“1” is a small number. But even small steps can make a big difference. In this case I’m referring to the “2001” the younger brother of the 2000 that I have reviewed some time ago. I didn’t really like the 2001, not especially bad, but really far from being any good. So I got my hands on some Faber-Castell 2000 HB/2. So it’s the exact same grade as the 2001 I have reviewed. But you have already guessed it: the “1” makes a big difference. The 2000 is a beautiful pencil, exactly like the 2001, but without the ferrule, which is in this case a good thing. The pencil is very light and sharpening it feels quite right.
A recent comment on the 2001 made me realize that I am perhaps sometimes using the wrong words when talking about the softness of the lead. I was referring to it as smoothness occasionally. Well in this case the lead is really soft for an HB, but not too smooth, nicely gritty, which gives a whole different feeling to drawing with this pencil as opposed to the 2001. One big negative point with the 2000 is that despite it’s relative lack of blackness it smears easily. So when drawing with this pencil, you should really put a piece of paper under your palm if you tend to rest it on the paper. So the lead is not giving an especially black line, but the result is still enjoyable, but I feel that it is maybe a bit too soft and you have to sharpen more often than with higher quality pencils. I felt that this pencil could find its place as a sketching pencil for loose lines, relaxed doodling and quick drawings, but less as a dedicated drawing pencil.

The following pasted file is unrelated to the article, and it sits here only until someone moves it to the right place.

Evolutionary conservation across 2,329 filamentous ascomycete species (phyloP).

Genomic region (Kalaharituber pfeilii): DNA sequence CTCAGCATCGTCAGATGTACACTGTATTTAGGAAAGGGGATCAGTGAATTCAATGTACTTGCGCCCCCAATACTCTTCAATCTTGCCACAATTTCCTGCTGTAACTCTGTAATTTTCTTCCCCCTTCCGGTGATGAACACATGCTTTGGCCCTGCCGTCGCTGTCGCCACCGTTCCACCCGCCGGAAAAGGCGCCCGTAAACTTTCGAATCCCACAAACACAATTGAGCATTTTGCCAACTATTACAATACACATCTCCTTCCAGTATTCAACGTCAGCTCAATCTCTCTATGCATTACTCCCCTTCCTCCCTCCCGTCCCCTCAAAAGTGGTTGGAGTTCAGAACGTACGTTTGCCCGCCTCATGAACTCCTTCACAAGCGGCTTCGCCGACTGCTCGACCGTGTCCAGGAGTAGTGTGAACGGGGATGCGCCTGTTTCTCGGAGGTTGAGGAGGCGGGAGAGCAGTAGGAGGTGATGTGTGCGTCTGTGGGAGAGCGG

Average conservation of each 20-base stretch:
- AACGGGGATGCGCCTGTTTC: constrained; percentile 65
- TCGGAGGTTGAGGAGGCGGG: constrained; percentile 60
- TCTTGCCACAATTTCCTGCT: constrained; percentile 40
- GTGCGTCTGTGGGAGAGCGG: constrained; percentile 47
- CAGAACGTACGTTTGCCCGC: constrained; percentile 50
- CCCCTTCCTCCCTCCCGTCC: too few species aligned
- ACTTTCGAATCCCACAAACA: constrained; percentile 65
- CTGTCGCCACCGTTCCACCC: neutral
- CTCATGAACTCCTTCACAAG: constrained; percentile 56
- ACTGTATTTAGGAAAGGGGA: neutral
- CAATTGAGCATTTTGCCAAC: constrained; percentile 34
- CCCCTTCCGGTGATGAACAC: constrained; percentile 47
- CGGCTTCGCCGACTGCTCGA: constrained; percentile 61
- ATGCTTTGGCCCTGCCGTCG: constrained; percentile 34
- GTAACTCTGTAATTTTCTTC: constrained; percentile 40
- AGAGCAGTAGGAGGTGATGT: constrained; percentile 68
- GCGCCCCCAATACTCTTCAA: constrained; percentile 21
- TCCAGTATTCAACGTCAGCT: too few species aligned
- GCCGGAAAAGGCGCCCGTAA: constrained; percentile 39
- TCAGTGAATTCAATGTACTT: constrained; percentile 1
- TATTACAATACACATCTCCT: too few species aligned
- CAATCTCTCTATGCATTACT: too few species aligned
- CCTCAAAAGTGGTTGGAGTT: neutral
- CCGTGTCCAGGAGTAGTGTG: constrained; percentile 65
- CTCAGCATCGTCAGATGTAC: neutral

And I found it particularly pleasant to write with it. My writing is very loose and uneven, so a soft pencil like the 2000 is great for me. So as you can see I have a very different opinion on the 2000. The 2001 feels compared to the 2000 even less appreciable and cheap. This is a very biased opinion, but I hope that through this you can draw your own picture on the quality and usability of these pencils.